Obstructive Sleep Apnea Could Increase the Risk of Severe COVID-19

Obstructive Sleep Apnea Could Increase the Risk of Severe COVID-19September 21, 2020 — New research shows that people who have been diagnosed with obstructive sleep apnea (OSA) could be at increased risk of adverse outcomes from COVID-19.

Although obstructive sleep apnea is not currently on the CDC’s list of “underlying conditions,” this is the conclusion drawn by a scientific review, published in September in the journal Sleep Medicine Reviews, that analyzed 18 previous studies reporting outcomes for COVID-19 patients that were also diagnosed with OSA. One large study looked at patients with diabetes who were hospitalized for COVID-19 and found that those who were being treated for OSA were more than twice as likely to die by the seventh day in the hospital.

“People with sleep apnea need to be aware that they could be at increased risk and take precautions to reduce their exposure to the coronavirus, such as masking, social distancing, and avoiding crowds of people,” said Dr. Anuj Chandra, medical director of the Advanced Center for Sleep Medicine.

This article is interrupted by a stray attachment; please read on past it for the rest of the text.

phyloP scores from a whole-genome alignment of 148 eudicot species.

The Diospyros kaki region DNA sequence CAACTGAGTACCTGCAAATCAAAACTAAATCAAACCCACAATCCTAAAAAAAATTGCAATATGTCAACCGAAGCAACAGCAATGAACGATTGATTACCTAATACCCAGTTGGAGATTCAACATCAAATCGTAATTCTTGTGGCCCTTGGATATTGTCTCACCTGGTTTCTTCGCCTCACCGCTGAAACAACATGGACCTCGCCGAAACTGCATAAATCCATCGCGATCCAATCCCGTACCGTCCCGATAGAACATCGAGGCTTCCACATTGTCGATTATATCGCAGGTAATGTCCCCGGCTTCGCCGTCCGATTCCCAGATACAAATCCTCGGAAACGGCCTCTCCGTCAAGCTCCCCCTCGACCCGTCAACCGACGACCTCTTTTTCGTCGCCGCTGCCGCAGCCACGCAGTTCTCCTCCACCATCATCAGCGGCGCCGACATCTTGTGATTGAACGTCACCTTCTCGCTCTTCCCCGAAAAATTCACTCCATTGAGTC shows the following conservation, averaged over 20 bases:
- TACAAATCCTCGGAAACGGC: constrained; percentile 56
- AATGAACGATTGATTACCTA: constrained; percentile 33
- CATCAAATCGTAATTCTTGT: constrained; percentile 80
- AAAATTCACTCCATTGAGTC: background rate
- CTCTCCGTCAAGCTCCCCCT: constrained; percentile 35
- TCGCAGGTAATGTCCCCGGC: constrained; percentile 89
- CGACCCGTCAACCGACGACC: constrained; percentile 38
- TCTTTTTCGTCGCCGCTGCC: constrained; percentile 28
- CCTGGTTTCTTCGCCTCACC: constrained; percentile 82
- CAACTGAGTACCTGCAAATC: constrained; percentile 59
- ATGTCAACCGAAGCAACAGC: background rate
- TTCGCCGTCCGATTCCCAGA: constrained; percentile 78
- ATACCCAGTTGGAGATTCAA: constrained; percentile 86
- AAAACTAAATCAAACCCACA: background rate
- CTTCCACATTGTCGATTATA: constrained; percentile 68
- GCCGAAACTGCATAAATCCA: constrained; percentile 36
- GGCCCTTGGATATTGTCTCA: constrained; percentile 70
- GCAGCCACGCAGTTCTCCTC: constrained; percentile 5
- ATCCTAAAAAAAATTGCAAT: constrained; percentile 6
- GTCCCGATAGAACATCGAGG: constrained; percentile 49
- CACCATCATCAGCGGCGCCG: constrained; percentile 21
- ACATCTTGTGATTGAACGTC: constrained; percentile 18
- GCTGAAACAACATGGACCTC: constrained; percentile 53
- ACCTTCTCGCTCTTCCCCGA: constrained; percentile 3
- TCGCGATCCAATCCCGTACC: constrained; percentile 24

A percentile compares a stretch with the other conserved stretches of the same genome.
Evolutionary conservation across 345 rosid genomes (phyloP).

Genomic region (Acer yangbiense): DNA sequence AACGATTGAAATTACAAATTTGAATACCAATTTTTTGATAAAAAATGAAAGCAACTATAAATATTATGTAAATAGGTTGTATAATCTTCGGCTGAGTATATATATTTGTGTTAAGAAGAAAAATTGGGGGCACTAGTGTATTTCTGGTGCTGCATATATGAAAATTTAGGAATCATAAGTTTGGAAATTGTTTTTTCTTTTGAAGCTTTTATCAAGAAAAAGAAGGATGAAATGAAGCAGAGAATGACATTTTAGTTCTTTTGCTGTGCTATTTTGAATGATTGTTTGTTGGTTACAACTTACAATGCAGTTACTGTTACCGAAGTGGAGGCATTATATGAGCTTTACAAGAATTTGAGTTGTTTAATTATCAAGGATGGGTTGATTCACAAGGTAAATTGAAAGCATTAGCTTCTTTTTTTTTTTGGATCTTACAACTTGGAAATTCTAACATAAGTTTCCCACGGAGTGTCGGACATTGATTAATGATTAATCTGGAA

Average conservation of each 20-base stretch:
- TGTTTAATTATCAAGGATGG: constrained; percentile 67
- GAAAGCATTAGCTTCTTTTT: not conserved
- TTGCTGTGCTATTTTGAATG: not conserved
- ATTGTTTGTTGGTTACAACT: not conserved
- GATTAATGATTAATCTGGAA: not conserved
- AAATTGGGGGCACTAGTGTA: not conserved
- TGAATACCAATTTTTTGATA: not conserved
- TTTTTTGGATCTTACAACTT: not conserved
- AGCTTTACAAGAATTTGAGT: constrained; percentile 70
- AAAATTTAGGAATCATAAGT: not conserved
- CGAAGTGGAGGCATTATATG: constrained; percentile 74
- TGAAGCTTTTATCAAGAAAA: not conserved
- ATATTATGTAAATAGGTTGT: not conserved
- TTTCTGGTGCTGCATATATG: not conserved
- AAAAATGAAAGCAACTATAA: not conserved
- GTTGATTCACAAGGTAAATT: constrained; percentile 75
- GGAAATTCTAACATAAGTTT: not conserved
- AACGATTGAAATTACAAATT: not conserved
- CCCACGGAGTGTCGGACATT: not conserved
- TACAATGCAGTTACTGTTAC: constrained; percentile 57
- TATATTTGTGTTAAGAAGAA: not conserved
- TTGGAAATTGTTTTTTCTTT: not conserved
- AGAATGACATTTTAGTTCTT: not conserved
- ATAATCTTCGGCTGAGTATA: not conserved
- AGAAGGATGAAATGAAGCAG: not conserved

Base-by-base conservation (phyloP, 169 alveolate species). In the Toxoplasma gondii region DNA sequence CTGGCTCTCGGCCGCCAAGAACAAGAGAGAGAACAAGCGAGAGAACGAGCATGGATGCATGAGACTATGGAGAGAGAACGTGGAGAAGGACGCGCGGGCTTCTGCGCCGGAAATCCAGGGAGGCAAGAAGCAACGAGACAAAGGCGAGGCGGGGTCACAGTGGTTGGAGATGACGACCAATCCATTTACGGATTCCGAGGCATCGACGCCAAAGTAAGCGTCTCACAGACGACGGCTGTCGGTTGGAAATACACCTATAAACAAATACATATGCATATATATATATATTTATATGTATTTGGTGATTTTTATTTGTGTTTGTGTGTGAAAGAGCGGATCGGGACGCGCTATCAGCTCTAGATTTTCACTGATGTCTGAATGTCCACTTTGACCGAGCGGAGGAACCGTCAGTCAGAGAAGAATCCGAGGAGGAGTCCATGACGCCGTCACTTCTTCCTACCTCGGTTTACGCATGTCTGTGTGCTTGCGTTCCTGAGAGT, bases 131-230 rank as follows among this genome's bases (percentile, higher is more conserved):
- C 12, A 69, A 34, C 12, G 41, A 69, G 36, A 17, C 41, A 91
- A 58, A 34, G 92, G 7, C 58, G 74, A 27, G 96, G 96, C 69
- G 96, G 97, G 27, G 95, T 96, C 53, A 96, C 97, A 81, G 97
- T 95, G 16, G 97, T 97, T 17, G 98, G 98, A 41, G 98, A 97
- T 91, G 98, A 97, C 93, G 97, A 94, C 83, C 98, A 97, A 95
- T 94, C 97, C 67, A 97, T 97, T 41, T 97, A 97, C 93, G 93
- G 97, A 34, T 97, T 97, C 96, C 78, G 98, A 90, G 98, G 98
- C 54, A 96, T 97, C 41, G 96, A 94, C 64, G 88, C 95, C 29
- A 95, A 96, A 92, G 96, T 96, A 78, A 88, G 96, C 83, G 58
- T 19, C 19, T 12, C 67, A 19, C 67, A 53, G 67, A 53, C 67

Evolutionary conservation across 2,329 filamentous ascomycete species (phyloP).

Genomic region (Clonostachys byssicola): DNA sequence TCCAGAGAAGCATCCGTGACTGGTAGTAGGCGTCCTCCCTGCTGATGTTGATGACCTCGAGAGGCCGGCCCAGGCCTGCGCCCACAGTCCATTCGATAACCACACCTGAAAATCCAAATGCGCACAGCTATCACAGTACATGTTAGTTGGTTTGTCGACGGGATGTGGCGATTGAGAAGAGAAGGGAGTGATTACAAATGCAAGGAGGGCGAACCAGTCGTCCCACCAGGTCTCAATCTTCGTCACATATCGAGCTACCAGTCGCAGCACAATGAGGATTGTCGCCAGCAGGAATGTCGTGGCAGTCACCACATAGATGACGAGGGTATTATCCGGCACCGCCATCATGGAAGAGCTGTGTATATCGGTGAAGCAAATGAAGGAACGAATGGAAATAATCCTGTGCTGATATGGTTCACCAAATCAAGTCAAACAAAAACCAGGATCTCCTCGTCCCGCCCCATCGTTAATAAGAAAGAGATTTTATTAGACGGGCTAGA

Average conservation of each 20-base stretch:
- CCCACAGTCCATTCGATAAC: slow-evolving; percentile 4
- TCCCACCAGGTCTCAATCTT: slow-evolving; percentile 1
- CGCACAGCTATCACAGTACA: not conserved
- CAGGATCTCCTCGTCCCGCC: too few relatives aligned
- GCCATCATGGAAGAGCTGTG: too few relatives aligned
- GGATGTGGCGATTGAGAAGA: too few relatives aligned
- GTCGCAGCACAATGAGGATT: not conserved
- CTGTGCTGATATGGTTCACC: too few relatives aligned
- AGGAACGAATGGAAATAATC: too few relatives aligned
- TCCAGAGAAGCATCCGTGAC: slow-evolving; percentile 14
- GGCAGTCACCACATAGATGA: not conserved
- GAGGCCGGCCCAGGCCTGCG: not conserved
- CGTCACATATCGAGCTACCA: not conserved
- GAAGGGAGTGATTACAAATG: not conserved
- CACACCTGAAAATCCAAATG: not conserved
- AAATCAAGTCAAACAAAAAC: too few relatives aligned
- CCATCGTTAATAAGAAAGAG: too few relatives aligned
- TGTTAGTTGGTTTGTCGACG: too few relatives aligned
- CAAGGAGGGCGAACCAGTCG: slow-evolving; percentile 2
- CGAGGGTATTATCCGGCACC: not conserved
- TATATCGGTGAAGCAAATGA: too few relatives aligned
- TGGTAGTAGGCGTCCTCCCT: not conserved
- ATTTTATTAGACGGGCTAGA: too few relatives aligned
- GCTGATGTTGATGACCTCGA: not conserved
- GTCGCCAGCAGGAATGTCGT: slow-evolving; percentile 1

What else does this new research mean for everyday life during the pandemic?

“Even though the pandemic has caused many people to delay treatment for various conditions, anyone who has been diagnosed with OSA should begin receiving treatment, and anyone who suspects they might have OSA — because of extreme snoring or other symptoms — should be tested for sleep apnea,” said Dr. Chandra. “Hospitals need to start screening patients hospitalized with COVID-19 to identify people whose OSA might put them at higher risk for adverse outcomes.”

“And everyone needs to do everything they can to get healthy, restorative sleep,” added Dr. Chandra. “Good sleep is essential to keeping your immune system strong.”

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